VHS box/case formats

One attribute the VHS has over the DVD is the packaging. There’s only one way to package a DVD. But for the VHS, there’s a variety of options.

The classic big box. Reminds me of that part of the video store shrouded by a curtain. Adults Only. The original big box is a beautiful thing. It has a top and a bottom flap. The inside shell for the video cassette can be pulled out. It is made of cheap plastic. Not very durable, but still very beautiful.

The big box flip. It’s made of cardboard. The cover flips open to one side exposing the perfectly nested plastic shell. The video cassette rests inside.

The big box clamshell. The clamshell flips open to one side. The video cassette rests inside. The video cassette sleeve is removable.

The cardboard slide box. I didn’t even know these existed until I went searching for an early release of Porky’s. I was all amounts of excited at this one. Not sure how many titles were released with this case format. It’s a standard cardboard case with a slightly larger width. The side slides out completely to expose the nested cassette. Rather difficult to remove the tape.

The cardboard flip. Much like the big box flip, only standard size. The video cassette slides out of the left side. This is a nice format.

The cardboard shell. Standard size in cardboard sleeve. The cassette is enclosed completely. There is no top or bottom flap. The flap opens on one side.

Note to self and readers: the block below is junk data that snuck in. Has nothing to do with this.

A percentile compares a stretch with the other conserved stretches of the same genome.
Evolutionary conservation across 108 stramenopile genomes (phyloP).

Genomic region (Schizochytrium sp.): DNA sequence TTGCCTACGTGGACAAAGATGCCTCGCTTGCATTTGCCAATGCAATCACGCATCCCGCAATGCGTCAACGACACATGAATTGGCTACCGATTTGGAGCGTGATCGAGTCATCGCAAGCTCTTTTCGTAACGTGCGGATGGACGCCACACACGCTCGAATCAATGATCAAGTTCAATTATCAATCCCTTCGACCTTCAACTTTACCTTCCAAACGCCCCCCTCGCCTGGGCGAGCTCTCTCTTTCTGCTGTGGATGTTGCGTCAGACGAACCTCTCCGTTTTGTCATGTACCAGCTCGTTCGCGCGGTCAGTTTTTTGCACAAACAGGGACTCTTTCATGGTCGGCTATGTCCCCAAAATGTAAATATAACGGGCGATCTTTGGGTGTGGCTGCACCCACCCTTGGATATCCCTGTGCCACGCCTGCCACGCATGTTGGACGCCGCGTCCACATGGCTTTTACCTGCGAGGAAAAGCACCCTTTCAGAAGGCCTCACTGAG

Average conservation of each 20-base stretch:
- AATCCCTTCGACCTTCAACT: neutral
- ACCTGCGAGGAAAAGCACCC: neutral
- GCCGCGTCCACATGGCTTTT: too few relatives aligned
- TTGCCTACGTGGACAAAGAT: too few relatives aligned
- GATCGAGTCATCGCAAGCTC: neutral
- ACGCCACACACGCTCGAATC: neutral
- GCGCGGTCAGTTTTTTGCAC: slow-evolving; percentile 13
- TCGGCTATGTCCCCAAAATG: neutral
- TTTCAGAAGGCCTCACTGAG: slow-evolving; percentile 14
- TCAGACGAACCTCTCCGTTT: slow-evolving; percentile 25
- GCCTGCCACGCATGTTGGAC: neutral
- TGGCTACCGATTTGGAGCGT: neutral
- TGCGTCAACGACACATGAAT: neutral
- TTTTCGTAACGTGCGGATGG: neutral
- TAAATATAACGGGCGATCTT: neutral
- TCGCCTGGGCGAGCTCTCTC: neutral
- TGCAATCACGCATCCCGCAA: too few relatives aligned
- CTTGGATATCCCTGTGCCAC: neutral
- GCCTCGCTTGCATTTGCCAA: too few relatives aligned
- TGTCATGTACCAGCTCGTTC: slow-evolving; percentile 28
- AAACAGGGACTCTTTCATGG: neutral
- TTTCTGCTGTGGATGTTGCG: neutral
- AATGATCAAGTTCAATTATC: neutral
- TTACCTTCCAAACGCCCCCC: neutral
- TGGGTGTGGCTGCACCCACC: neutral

The cardboard standard. There are no flaps. The bottom is open ended so the cassette simply slides out. If the sleeve is loose and you don’t have a firm grip on the box, the tape will fall out and hit the floor. I can’t tell you how many times I’ve done it.

The cardboard standard twin. Rarely used. Seen here are the Anne Of Green Gables and Anne Of Avonlea television epics. This format was also used for the video cassette release of Short Cuts. Pretty much anything that was released with two video cassettes came in this format. Sometimes there was a seperator between each video cassette slot. Sometimes not.

For a more detailed and informative look at video cassette box formats, direct your attention to Slasher Index. This guy knows his business and has answered alot of my questions with this page. Excellent.


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